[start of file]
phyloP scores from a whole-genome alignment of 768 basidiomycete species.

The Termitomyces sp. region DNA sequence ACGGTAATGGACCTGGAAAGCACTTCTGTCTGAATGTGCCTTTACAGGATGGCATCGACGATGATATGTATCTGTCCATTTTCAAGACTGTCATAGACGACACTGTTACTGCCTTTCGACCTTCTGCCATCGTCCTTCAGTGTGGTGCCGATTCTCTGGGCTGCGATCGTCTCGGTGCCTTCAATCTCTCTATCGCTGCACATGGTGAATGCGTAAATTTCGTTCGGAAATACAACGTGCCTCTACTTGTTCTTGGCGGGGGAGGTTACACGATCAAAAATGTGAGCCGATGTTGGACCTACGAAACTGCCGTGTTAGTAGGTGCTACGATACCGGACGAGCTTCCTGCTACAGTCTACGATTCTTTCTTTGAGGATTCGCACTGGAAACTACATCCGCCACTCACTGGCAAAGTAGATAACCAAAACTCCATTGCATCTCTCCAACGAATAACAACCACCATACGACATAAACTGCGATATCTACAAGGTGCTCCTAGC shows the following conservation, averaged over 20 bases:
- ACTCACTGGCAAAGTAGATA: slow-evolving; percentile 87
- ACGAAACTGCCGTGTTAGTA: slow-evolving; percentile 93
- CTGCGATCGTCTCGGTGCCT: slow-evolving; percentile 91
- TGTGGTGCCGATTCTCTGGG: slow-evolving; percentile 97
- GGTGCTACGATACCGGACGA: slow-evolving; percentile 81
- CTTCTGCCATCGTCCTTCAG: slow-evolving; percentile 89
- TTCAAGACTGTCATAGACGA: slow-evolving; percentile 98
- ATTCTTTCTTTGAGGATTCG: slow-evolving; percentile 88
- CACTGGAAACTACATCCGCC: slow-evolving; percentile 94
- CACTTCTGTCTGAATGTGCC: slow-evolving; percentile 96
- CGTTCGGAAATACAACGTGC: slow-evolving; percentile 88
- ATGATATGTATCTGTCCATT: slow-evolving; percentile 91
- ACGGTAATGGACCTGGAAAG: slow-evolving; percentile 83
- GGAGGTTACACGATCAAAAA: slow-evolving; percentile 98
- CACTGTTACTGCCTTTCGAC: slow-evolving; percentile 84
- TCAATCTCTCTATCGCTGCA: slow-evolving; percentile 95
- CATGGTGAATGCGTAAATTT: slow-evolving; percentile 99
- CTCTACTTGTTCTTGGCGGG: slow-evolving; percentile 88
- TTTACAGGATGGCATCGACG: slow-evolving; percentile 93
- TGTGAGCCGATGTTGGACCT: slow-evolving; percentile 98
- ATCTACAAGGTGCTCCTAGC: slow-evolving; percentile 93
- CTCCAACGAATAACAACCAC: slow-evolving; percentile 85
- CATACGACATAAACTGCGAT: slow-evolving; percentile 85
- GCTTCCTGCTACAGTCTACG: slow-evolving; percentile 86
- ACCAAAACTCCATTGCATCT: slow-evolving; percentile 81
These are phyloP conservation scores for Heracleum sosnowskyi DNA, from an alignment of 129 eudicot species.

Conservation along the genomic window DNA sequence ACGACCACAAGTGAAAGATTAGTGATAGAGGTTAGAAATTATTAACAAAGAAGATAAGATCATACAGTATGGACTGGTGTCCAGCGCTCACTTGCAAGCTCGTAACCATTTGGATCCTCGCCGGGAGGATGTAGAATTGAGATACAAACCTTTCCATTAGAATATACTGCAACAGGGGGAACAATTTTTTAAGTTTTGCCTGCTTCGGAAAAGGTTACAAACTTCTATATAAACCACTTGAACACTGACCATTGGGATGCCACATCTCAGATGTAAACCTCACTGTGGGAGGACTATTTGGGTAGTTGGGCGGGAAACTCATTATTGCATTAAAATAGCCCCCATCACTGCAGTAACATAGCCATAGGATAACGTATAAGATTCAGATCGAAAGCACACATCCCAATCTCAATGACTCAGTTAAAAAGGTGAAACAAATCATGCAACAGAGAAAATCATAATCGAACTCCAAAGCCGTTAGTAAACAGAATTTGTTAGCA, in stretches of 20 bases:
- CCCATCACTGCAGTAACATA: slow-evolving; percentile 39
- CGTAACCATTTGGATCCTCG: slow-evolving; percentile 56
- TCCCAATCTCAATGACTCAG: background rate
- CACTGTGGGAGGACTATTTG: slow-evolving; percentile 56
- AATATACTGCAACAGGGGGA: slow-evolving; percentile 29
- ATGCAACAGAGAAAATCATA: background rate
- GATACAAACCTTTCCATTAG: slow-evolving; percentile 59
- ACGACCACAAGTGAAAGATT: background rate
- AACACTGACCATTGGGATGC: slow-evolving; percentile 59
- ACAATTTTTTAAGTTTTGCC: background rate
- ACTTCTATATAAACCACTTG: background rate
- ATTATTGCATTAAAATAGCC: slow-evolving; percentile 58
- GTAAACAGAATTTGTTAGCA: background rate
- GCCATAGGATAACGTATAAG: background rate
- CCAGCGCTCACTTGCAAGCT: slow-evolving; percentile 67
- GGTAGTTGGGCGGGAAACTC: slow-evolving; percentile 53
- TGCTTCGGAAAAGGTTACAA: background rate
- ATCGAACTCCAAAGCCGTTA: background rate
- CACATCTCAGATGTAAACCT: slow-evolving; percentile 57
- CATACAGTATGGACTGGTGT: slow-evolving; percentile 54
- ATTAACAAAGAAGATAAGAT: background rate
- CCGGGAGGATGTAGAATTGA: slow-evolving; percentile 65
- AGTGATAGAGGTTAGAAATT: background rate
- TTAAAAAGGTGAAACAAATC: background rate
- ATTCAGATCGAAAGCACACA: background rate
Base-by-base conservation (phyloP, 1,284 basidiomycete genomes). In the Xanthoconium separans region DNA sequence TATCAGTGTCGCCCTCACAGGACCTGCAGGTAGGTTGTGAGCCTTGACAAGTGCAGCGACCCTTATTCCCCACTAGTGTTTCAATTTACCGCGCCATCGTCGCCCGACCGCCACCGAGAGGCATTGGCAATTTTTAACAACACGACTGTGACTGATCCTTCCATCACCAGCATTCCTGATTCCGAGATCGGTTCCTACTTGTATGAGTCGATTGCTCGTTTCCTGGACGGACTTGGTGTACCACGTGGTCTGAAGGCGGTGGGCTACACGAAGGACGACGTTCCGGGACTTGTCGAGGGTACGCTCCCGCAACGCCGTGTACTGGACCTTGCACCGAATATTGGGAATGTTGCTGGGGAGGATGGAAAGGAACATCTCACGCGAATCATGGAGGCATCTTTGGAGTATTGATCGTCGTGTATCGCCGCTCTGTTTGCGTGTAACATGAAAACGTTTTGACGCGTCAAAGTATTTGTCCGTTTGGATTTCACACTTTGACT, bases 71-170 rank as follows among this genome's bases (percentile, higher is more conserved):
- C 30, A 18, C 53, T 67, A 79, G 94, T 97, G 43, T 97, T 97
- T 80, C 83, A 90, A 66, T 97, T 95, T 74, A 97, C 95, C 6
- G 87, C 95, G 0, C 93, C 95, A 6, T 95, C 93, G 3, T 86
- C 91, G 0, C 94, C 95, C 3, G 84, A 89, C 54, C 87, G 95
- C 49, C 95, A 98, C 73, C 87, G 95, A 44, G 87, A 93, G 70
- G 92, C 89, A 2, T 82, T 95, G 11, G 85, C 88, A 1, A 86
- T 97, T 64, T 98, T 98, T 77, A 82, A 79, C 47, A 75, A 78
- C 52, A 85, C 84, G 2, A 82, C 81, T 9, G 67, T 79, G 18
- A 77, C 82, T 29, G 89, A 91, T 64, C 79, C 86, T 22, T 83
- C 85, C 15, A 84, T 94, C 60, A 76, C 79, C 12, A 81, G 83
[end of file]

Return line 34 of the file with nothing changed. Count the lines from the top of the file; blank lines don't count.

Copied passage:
- AATATACTGCAACAGGGGGA: slow-evolving; percentile 29